Today is International Women’s Day, although, to my mind, one unofficial holiday in the doldrums of March doesn’t really capture the contributions of, oh, let’s see, more than half of humankind (and the good half, by-in-large). Anyway, Ferrebeekeeper is celebrating the event with “Princess Week”, a week of musing on gender, politics, power, and roles. Instead of featuring some made-up princesses invented to sell toys or strange movies, today’s post tells the story of a particularly magnificent real princess, Princess Zhao of Pingyang.
Zhao was the daughter of Li Yuan the hereditary Duke of Tang during the Sui Dynasty–a politically weak and troubled dynasty which lasted from 581 to 618, when it was supplanted by the glorious, uh, Tang dynasty (I am maybe giving some things away). Zhao was was Li’s third daughter, but, his other daughters were the children of concubines, whereas she was the only daughter of his wife Duchess Dou (who gave birth to Li’s heirs, Li Jiancheng, Li Shimin, Li Xuanba, and Li Yuanji whose fratricidal conflict is one of the great stories of Chinese history). Zhao was fully as cunning and martial as her brothers, which is saying something since one of her brothers was Li Shimin (one of the preeminent figures of world history–arguably the most capable Chinese Emperor).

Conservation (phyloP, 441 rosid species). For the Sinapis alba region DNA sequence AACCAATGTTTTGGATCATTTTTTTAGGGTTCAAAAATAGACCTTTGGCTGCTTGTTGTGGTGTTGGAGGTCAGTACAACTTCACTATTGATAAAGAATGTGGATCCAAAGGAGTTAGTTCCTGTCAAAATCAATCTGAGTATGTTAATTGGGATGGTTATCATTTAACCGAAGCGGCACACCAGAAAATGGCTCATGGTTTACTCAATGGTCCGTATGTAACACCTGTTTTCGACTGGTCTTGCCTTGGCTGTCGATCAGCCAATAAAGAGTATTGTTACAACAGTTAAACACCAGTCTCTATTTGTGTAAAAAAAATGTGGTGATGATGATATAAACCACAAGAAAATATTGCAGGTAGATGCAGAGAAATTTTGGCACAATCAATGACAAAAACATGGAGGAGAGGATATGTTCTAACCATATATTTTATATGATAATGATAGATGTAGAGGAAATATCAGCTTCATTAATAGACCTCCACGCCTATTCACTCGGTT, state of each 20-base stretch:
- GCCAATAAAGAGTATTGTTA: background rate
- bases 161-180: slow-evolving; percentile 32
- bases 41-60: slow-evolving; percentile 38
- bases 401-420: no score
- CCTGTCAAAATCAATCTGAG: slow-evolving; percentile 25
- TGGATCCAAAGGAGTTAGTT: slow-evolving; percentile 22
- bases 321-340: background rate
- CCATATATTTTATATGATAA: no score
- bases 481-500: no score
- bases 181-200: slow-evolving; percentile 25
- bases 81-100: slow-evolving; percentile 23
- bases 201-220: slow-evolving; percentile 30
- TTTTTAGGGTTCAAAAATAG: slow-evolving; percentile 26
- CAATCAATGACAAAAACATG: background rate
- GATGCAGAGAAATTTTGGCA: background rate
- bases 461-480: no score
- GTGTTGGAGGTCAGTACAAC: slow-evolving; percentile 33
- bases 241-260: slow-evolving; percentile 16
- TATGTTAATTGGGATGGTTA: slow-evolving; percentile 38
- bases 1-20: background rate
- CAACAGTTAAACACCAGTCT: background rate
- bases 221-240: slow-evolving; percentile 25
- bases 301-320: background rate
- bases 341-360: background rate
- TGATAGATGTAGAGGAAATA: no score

Zhao and her husband were living in the capital Chang’an when the Duke (who had been at loggerheads with the Sui Emperor) sent secret word that he planned to rebel. Zhao’s husband slipped out of the city, but Zhao stayed behind long enough to sell her estate. She used the money to enlist an army of rebels. She then persuaded the famous rebel farmer He Panren to join her. As she conquered cities adjacent to Chang-an, other great bandits and rebel leaders bent their knee to her and became captains in “The Army of the Lady” which swelled up to a force of 70,000 soldiers as the civil war entered its definitive phase. Peasants rushed out to offer food and supplies to Zhao’s army which was famous for its discipline (and for the fact that its soldiers did not pillage the lands they took or rape their captives).
She defeated an army of the Emperor’s men and finally joined Li Shimin’s army as one of his co-generals. When li Shimin’s stratagems won the war, Zhao’s father became the first Emperor of the Tang Dynasty and she was elevated to the rank of Princess.